The prolific novelist, Toni Morrison, wrote in her book Beloved, “Freeing yourself was one thing; claiming ownership of that freed self was another.”
Though Morrison was writing about enslaved people escaping from a plantation, her words aptly describe rock ’n’ roll legend Tina Turner’s life journey. During her life, Tina never shied away from sharing her story of trial and triumph. Her autobiography, I Tina was adapted into the 1993 film What’s Love Got to do with It? And now, her story is told on stages around the world in the Tony Award-winning TINA — The Tina Turner Musical.
Written by Katori Hall and directed by Phyllida Lloyd, the musical premiered on London’s West End before transferring to Broadway in 2019. Featuring hits such as “Proud Mary,” “I Can’t Stand the Rain,” “Simply the Best,” and “We Don’t Need Another Hero,” the musical follows Tina from her modest beginnings in the Jim Crow South to surviving an abusive marriage and becoming one of the best-selling recording artists of all time. The musical shows how Tina became a living example of reinvention.
Tina, whose given name was Anna Mae Bullock, was born in Brownsville, Tennessee in 1939. Her parents moved the family to Nutbush when she was a child, but their toxic relationship kept Tina and her sisters bouncing between their parents and grandparents during childhood. When the couple split, and Tina’s mother Zelma Currie moved to St. Louis, she left Tina with her maternal grandmother. That decision strained their relationship for the rest of their lives, but Tina found solace in music.
For Roz White, who plays Zelma, Tina is the epitome of bravery. White remembers watching Tina’s “Let’s Stay Together” video on MTV at the age of 14. By then, White knew she had a voice, but hadn’t had a role model for a girl with a deeper sound until Tina’s Private Dancer album came out. From then on, White says her grandmother would ask her to sing Tina’s songs whenever she had friends over to play cards. As White got older, she recognized that the ferocity in Tina’s voice and dance moves was rooted in a deeper story.
By the time Tina graduated from high school, she worked cleaning houses and as a nurse’s aide during the day, and sang in clubs at night. In the late 1950s, she met musician and band leader, Ike Turner, who renamed her Tina and helped her secure a recording contract. By 1960, they formed the Ike & Tina Turner Revue and toured the South while releasing Billboard hits. Then, came the 1966 hit “River Deep – Mountain High” and higher hemlines. The single was immensely popular in Europe, and led to Tina gracing the cover of Rolling Stone magazine and to the duo opening up for The Rolling Stones.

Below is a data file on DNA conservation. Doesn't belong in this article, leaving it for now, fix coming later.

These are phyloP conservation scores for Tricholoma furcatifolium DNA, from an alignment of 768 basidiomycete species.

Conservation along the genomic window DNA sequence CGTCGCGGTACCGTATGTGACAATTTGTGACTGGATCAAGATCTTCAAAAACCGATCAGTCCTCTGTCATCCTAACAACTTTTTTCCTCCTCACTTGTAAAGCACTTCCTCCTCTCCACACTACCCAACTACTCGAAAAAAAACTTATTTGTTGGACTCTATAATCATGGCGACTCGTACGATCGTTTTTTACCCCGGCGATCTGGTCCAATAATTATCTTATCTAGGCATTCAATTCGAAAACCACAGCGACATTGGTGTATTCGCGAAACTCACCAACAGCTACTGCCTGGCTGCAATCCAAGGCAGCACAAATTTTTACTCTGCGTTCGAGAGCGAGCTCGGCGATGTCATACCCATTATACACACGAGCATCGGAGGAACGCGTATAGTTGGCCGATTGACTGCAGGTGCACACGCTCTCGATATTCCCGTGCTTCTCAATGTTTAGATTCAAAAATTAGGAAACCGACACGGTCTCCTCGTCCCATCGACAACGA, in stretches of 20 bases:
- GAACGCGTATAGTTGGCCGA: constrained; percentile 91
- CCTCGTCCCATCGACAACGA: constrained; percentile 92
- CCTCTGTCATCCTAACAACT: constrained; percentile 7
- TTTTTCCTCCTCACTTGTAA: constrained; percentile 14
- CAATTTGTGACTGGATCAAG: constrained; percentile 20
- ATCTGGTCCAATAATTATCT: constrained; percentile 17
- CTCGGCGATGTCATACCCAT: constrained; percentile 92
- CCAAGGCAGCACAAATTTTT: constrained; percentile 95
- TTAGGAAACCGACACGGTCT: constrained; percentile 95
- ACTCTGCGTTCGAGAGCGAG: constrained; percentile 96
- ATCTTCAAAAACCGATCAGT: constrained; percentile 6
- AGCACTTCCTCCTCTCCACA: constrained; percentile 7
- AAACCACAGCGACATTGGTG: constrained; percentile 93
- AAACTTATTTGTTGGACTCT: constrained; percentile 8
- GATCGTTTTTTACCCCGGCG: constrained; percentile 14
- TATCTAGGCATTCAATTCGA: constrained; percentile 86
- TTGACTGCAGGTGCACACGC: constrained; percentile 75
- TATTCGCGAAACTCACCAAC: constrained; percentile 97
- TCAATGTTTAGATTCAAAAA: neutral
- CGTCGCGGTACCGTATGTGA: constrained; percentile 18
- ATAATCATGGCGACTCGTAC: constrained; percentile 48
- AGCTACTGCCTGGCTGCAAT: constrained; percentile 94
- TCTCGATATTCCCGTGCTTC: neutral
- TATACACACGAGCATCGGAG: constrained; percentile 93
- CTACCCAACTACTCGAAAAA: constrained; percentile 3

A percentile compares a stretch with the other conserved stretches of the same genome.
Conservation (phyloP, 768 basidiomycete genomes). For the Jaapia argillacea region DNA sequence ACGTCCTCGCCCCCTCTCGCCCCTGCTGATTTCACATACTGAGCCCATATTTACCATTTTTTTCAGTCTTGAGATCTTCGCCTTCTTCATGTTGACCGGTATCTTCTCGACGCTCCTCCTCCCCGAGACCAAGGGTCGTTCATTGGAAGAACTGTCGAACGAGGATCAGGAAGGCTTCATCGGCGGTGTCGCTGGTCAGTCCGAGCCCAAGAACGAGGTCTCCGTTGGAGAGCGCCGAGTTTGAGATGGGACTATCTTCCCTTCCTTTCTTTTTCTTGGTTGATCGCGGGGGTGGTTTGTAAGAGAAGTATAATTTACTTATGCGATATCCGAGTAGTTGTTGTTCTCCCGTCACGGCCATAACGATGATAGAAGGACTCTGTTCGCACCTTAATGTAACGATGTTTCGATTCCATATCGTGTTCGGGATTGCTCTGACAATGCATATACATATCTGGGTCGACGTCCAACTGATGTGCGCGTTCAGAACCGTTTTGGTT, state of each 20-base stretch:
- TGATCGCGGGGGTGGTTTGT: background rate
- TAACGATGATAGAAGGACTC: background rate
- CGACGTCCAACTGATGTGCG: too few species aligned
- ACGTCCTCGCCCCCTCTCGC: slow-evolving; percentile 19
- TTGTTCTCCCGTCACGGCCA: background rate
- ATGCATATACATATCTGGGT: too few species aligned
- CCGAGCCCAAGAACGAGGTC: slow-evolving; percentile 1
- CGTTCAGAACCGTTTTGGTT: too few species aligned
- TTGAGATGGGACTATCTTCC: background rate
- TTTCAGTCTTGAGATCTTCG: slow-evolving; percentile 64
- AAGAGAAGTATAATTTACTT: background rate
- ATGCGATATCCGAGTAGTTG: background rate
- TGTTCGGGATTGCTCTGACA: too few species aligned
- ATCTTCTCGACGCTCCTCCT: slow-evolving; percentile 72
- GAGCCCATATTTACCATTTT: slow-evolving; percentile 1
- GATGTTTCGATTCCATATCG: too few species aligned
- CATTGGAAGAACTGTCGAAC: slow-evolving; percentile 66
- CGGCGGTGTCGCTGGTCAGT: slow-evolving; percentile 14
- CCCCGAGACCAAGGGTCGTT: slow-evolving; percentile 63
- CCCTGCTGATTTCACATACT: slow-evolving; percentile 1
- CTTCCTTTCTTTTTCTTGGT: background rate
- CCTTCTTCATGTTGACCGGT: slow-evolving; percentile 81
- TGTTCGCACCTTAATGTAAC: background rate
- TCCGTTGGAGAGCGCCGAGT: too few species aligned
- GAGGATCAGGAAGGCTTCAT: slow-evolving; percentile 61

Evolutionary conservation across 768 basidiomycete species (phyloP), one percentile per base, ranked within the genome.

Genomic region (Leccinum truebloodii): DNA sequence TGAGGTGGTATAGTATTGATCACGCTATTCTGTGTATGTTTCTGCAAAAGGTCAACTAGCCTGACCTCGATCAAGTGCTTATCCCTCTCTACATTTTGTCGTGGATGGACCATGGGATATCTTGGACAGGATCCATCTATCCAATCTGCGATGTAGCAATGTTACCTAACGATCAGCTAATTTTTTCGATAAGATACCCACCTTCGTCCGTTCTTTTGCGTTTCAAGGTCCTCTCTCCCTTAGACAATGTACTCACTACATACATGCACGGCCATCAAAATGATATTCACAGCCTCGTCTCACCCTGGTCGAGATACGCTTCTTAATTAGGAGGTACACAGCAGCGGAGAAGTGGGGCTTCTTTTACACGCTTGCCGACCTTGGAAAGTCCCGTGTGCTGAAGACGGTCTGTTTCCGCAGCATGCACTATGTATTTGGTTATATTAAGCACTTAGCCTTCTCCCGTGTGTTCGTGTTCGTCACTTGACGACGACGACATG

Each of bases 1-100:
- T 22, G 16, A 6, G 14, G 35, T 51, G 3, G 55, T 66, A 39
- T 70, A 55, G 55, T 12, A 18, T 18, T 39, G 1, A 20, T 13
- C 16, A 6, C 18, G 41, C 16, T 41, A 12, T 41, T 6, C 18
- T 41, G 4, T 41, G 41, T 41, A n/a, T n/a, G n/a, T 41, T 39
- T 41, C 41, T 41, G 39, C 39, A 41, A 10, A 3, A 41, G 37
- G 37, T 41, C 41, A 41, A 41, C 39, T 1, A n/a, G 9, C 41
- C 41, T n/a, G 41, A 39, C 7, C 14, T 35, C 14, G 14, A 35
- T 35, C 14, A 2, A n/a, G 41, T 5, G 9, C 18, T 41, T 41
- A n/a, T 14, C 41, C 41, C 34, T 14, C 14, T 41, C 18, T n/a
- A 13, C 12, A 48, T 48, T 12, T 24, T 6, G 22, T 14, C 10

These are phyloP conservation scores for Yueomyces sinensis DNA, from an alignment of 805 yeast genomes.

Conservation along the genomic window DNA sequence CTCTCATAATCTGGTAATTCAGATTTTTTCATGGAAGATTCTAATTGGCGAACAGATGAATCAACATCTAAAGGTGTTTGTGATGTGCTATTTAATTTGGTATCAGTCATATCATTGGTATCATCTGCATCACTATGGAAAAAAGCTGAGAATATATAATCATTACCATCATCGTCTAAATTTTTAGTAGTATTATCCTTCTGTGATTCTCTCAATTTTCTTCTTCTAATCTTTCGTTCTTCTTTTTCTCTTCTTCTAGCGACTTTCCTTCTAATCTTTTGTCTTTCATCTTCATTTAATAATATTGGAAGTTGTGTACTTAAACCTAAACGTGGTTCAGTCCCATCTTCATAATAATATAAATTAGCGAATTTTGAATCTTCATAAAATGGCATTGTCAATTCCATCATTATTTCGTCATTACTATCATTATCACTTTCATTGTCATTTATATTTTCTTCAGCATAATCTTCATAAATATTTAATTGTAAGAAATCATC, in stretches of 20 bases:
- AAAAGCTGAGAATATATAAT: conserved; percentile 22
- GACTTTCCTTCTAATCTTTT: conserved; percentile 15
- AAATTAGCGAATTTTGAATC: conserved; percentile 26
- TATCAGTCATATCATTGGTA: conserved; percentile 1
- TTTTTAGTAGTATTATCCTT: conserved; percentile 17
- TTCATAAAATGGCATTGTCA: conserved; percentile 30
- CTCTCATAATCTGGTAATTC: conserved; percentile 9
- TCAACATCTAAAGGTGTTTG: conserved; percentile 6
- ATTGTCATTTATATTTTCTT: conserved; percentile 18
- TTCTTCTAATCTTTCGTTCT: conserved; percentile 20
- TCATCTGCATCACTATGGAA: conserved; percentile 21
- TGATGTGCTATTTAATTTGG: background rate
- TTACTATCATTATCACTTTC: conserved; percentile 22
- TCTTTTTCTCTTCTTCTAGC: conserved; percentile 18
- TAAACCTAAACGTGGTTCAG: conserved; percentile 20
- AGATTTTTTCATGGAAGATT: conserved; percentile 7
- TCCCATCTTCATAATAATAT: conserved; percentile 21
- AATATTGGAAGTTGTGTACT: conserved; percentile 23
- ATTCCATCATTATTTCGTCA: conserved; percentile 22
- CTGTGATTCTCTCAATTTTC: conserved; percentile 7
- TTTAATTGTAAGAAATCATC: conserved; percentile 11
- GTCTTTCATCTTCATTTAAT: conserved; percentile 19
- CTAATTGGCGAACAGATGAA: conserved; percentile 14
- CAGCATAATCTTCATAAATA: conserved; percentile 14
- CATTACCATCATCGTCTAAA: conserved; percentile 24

This is where her signature moves also caught the eye of little girls around the world. Standing at 5’4” Turner moved her legs when she was dancing like she was running for her life. She shook her body as if possessed by the Holy Spirit, trying to free her of the limited expectations placed on Black women from the South at that time.
Tina’s shimmy and high kicks also became her ticket to freedom. She had followed in her mother’s footsteps and was in an abusive marriage with Ike. Glamorous gowns and glitter disguised the fact that she was fighting for her life behind-the-scenes. In 1976, with four boys, mounting legal fees and pennies to her name, Tina left her marriage to Ike.
Just two years after the passage of the Equal Credit Opportunity Act, which allowed women to have credit cards, loans and mortgages without a husband or male relative to co-sign, Tina struck out on her own. It was also at a time when divorce was still taboo and when women over the age of 35 were regarded as past their prime.
Tina set out to prove them all wrong. For the next seven years, she scraped to make ends meet, performing in clubs, festivals and lounges in the U.S. and Europe. In her mid-40s, she released her fourth solo album, Private Dancer, donning leather corsets, fish net tights, a blonde wig and red lipstick. This was a new Tina. Turner won three Grammy Awards from Private Dancer, including Record of the Year for “What’s Love Got to Do with It.”
She spent the better part of the next decade selling out arenas as well as rebuilding her life and her finances after the fallout of her marriage to Ike. However, she also found love along the way — both within herself and with her husband, record label executive Erwin Bach. The two met while Turner was on tour in Europe and lived in Switzerland for most of their relationship. The two were together until she passed on May 23, 2023.
Tina’s Turner’s illustrious career is marked by 12 Grammy Awards, a sold out 50th anniversary world tour, and an induction into the Rock ’n’ Roll Hall of Fame as a solo artist in 2021 at the age of 81. However, Tina’s true success was ownership of her freed self. She found a pathway to inner peace through Buddhism and meditation; a unique sense of style; a new sound, and the courage to stand on her own. She was never defeated by tragedy, even when she couldn’t see a way out.
“She’s someone who society thought would have a minimal future,” White says. Instead, “she surpassed everything projected on her by her family and the world. The world says a little girl from Nutbush can’t sell out a stadium in Brazil, but she did.”
TINA — The Tina Turner Musical
Oct 18 – 28 • Buell Theatre